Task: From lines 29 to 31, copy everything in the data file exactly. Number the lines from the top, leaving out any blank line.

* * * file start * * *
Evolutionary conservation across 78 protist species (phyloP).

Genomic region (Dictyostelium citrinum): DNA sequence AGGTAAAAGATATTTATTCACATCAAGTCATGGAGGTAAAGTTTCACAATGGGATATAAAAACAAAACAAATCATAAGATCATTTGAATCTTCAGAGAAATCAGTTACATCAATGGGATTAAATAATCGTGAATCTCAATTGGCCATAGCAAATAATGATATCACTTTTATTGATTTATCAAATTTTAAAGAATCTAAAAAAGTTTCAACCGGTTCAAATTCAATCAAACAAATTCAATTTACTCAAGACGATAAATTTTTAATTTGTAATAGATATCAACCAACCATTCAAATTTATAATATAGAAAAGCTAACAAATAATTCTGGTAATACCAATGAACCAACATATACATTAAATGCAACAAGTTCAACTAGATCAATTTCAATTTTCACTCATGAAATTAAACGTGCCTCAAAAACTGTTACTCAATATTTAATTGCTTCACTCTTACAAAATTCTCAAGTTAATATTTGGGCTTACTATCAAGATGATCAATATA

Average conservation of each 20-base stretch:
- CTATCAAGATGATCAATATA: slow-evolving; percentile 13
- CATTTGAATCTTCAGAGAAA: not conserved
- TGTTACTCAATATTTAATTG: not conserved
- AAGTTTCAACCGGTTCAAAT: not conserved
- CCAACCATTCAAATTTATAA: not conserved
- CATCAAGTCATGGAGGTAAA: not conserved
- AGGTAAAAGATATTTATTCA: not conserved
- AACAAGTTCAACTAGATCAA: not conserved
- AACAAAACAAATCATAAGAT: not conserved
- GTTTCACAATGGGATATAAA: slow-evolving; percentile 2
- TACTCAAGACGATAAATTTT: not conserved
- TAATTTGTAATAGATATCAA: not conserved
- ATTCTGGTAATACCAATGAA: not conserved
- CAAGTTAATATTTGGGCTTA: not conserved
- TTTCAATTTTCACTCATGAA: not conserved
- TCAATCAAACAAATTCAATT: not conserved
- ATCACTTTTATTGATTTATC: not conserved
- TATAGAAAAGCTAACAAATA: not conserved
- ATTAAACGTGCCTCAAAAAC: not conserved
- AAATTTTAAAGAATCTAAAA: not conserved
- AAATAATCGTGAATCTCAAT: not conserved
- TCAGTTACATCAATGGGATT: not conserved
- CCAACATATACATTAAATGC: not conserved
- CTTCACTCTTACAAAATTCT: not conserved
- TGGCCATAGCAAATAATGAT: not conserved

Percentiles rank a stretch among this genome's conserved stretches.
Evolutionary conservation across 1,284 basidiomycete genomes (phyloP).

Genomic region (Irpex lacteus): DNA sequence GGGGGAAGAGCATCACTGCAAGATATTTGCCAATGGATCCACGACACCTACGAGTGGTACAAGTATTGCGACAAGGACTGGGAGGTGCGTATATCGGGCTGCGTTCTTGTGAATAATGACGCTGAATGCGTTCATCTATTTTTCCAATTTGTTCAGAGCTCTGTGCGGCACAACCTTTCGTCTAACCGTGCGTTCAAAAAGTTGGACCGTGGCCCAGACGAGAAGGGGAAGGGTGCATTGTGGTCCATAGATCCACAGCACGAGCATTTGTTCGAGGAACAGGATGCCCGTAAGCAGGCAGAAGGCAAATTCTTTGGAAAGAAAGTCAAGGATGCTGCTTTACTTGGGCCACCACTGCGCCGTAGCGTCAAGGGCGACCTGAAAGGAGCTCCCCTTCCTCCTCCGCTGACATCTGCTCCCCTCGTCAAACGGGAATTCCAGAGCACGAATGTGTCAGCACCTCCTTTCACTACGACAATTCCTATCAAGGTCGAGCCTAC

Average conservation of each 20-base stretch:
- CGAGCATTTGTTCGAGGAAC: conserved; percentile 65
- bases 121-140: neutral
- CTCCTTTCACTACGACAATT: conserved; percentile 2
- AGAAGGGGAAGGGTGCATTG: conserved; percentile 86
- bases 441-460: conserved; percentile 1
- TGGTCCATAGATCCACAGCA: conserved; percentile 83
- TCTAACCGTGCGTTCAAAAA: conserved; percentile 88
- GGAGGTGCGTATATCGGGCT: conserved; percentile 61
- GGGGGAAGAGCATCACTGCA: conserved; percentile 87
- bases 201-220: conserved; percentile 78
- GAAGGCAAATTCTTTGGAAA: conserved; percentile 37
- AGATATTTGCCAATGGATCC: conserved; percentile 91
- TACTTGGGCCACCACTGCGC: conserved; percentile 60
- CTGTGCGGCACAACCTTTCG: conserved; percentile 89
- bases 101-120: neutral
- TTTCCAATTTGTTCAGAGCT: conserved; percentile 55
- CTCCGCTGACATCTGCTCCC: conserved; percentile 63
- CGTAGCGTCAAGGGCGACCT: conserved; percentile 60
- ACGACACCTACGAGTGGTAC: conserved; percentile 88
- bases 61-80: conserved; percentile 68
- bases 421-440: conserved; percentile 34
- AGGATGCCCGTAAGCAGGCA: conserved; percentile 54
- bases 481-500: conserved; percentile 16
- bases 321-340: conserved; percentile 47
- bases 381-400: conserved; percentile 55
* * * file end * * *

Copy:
Percentiles rank a stretch among this genome's conserved stretches.
Evolutionary conservation across 1,284 basidiomycete genomes (phyloP).

Genomic region (Irpex lacteus): DNA sequence GGGGGAAGAGCATCACTGCAAGATATTTGCCAATGGATCCACGACACCTACGAGTGGTACAAGTATTGCGACAAGGACTGGGAGGTGCGTATATCGGGCTGCGTTCTTGTGAATAATGACGCTGAATGCGTTCATCTATTTTTCCAATTTGTTCAGAGCTCTGTGCGGCACAACCTTTCGTCTAACCGTGCGTTCAAAAAGTTGGACCGTGGCCCAGACGAGAAGGGGAAGGGTGCATTGTGGTCCATAGATCCACAGCACGAGCATTTGTTCGAGGAACAGGATGCCCGTAAGCAGGCAGAAGGCAAATTCTTTGGAAAGAAAGTCAAGGATGCTGCTTTACTTGGGCCACCACTGCGCCGTAGCGTCAAGGGCGACCTGAAAGGAGCTCCCCTTCCTCCTCCGCTGACATCTGCTCCCCTCGTCAAACGGGAATTCCAGAGCACGAATGTGTCAGCACCTCCTTTCACTACGACAATTCCTATCAAGGTCGAGCCTAC